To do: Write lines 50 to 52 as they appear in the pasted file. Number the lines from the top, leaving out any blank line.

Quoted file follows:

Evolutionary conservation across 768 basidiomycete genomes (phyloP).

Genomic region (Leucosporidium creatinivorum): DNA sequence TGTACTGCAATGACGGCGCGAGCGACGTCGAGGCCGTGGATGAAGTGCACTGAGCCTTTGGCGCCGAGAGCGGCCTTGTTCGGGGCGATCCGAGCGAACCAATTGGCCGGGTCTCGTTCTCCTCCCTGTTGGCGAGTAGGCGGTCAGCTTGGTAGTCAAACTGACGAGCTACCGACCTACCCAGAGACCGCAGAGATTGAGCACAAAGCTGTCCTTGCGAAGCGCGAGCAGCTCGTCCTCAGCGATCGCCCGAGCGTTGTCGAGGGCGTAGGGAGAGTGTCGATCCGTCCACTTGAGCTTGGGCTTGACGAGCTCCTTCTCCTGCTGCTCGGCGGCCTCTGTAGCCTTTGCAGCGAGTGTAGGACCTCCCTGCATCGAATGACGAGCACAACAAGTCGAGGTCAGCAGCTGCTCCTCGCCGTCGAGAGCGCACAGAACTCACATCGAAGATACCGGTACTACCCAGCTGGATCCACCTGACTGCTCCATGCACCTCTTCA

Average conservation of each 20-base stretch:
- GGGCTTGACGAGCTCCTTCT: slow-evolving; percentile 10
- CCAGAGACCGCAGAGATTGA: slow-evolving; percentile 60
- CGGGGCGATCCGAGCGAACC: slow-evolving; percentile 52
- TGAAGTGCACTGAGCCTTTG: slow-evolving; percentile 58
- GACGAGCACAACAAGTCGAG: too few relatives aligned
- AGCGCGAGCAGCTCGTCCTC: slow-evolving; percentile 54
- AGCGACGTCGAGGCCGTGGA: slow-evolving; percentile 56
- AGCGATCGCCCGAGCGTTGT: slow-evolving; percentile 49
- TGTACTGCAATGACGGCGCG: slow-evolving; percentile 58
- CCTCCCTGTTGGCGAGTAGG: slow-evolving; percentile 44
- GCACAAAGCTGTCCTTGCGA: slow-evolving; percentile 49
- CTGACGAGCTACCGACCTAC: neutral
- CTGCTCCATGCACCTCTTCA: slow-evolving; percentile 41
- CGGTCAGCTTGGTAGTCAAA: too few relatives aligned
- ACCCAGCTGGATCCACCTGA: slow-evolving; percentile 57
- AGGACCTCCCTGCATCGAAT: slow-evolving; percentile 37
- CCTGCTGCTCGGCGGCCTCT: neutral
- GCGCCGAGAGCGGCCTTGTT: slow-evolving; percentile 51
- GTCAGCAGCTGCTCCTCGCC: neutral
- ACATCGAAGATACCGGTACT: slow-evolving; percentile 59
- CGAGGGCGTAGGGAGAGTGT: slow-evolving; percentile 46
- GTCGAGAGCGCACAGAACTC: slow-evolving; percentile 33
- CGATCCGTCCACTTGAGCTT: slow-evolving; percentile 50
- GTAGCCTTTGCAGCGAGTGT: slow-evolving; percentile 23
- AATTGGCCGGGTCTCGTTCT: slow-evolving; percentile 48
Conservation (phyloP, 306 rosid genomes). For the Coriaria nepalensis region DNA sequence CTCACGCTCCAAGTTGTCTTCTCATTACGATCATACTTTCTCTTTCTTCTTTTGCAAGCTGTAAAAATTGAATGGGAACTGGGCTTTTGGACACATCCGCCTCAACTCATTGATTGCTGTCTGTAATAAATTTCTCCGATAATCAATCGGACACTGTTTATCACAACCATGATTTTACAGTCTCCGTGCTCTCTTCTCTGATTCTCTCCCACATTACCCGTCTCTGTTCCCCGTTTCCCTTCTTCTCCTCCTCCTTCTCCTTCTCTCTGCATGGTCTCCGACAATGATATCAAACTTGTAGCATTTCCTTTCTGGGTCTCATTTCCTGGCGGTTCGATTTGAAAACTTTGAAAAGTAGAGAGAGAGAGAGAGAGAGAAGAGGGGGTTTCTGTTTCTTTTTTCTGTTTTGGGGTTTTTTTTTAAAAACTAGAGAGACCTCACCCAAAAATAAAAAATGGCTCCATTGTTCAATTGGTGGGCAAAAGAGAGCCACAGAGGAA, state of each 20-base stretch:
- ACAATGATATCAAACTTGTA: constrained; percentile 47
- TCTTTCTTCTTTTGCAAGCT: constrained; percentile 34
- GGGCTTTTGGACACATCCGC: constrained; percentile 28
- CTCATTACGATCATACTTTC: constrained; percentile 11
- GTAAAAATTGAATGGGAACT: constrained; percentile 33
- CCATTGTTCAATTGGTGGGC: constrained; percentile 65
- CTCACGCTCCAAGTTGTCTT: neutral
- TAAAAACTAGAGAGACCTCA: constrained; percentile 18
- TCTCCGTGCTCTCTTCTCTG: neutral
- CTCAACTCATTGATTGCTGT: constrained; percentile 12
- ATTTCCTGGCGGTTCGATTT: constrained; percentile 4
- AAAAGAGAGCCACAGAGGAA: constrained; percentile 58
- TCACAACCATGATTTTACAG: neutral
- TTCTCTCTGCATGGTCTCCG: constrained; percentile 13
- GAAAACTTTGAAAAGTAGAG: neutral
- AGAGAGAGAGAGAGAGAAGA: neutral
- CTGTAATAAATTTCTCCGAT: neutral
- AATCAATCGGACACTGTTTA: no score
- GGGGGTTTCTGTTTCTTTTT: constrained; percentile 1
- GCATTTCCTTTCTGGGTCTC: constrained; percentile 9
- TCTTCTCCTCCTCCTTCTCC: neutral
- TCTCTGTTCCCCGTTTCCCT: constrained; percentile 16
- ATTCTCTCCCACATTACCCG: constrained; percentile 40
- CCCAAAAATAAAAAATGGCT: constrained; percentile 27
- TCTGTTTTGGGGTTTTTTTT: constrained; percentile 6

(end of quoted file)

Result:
- TCTTCTCCTCCTCCTTCTCC: neutral
- TCTCTGTTCCCCGTTTCCCT: constrained; percentile 16
- ATTCTCTCCCACATTACCCG: constrained; percentile 40